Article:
When calling a method in Python, you have to use parentheses (). If you use square brackets [], you will raise the error “TypeError: ‘method’ object is not subscriptable”.

This tutorial will describe in detail what the error means. We will explore an example scenario that raises the error and learn how to solve it.

TypeError: ‘method’ object is not subscriptable

TypeErrror occurs when you attempt to perform an illegal operation for a particular data type. The part “‘method’ object is not subscriptable” tells us that method is not a subscriptable object. Subscriptable objects have a __getitem__ method, and we can use __getitem__ to retrieve individual items from a collection of objects contained by a subscriptable object. Examples of subscriptable objects are lists, dictionaries and tuples. We use square bracket syntax to access items in a subscriptable object. Because methods are not subscriptable, we cannot use square syntax to access the items in a method or call a method.

Methods are not the only non-subscriptable object. Other common “not subscriptable” errors are:

Let’s look at an example of retrieving the first element of a list using the square bracket syntax

pizzas = ["margherita", "pepperoni", "four cheeses", "ham and pineapple"]

The code returns:


which is the pizza at index position 0. Let’s look at an example of calling a method using square brackets.

Example: Calling A Method With Square Brackets

Let’s create a program that stores fundamental particles as objects. The Particle class will tell us the mass of a particle and its charge. Let’s create a class for particles.

class Particle:

         def __init__(self, name, mass):

             self.name = name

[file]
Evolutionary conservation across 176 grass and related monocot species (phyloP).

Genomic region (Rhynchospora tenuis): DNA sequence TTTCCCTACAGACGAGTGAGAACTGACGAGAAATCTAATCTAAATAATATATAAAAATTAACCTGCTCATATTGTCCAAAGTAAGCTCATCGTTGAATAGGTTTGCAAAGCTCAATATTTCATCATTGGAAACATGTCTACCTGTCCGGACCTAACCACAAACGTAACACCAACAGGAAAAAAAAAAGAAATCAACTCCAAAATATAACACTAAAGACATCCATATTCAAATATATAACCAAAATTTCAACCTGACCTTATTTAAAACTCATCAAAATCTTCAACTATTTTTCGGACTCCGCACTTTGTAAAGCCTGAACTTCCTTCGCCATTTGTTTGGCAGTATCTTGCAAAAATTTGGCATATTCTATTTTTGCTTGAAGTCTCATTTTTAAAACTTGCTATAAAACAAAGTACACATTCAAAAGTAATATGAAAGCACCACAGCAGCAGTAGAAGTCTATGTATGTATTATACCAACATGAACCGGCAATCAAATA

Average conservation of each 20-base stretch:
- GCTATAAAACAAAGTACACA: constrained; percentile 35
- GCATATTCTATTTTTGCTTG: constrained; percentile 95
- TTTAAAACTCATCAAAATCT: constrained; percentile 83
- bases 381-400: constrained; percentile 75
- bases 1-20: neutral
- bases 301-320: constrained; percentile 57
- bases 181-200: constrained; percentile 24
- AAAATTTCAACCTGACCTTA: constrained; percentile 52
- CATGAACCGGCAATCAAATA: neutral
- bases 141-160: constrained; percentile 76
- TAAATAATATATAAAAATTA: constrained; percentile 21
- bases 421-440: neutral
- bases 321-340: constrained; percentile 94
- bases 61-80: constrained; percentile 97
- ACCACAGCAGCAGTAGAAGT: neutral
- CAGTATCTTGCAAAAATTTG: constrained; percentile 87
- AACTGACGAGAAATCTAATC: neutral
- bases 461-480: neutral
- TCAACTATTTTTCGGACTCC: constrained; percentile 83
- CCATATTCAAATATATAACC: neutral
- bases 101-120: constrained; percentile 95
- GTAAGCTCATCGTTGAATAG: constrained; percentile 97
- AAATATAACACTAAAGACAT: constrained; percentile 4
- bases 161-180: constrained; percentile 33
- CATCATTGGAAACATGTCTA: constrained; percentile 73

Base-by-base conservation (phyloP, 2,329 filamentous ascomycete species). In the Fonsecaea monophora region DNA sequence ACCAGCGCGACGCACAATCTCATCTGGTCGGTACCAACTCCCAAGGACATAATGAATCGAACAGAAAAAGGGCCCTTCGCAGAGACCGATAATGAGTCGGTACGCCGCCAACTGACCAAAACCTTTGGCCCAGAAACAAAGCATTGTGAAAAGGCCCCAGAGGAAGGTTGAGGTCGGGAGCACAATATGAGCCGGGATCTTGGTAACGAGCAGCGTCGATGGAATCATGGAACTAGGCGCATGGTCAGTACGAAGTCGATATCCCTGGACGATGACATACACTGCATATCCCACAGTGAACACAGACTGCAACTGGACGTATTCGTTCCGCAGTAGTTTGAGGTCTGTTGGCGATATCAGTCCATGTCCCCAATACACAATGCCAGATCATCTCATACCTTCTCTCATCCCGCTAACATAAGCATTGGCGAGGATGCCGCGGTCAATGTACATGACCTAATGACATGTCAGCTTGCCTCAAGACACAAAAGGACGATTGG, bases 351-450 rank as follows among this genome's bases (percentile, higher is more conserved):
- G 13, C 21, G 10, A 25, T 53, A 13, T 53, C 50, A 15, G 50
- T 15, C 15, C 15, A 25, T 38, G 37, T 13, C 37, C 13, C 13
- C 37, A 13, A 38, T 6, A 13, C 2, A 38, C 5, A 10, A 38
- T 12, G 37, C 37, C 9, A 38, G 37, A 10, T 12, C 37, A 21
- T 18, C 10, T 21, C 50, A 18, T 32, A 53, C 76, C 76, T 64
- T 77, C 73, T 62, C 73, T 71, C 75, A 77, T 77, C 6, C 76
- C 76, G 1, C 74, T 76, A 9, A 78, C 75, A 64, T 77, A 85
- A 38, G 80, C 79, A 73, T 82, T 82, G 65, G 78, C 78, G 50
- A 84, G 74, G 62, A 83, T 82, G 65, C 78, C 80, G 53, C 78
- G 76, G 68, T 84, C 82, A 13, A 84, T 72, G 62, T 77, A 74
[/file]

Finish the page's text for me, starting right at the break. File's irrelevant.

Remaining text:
self.mass = mass

         def is_mass(self, compare_mass):

             if compare_mass != self.mass:

                 print(f'The {self.name} mass is not equal to {compare_mass} MeV, it is {self.mass} MeV')


                 print(f'The {self.name} mass is equal to {compare_mass} MeV')

The Particle class has two methods, one to define the structure of the Particle object and another to check if the mass of the particle is equal to a particular value. This class could be useful for someone studying Physics and particle masses for calculations.

Let’s create a muon object with the Particle class. The mass is in MeV and to one decimal place.

muon = Particle("muon", 105.7)

The muon variable is an object with the name muon and mass value 105.7. Let’s see what happens when we call the is_mass() method with square brackets and input a mass value.

TypeError                                 Traceback (most recent call last)
Input In [18], in <cell line: 1>()
----> 1 muon.is_mass[105.7]

TypeError: 'method' object is not subscriptable

We raise the TypeError because of the square brackets used to call the is_mass() method. The square brackets are only suitable for accessing items from a list, a subscriptable object. Methods are not subscriptable; we cannot use square brackets when calling this method.


We replace the square brackets with the round brackets ().

muon = Particle("muon", 105.7)

Let’s call the is_mass method with the correct brackets.


The muon mass is equal to 105.7 MeV

The muon mass is not equal to 0.51 MeV, it is 105.7 MeV

The code tells us the mass is equal to 105.7 MeV but is not equal to the mass of the electron 0.51 MeV.

To learn more about correct class object instantiation and calling methods in Python go to the article titled “How to Solve Python missing 1 required positional argument: ‘self’“.


Congratulations on reading to the end of this tutorial! The error “TypeError: ‘method’ object is not subscriptable” occurs when you use square brackets to call a method. Methods are not subscriptable objects and therefore cannot be accessed like a list with square brackets. To solve this error, replace the square brackets with the round brackets after the method’s name when you are calling it.

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Have fun and happy researching!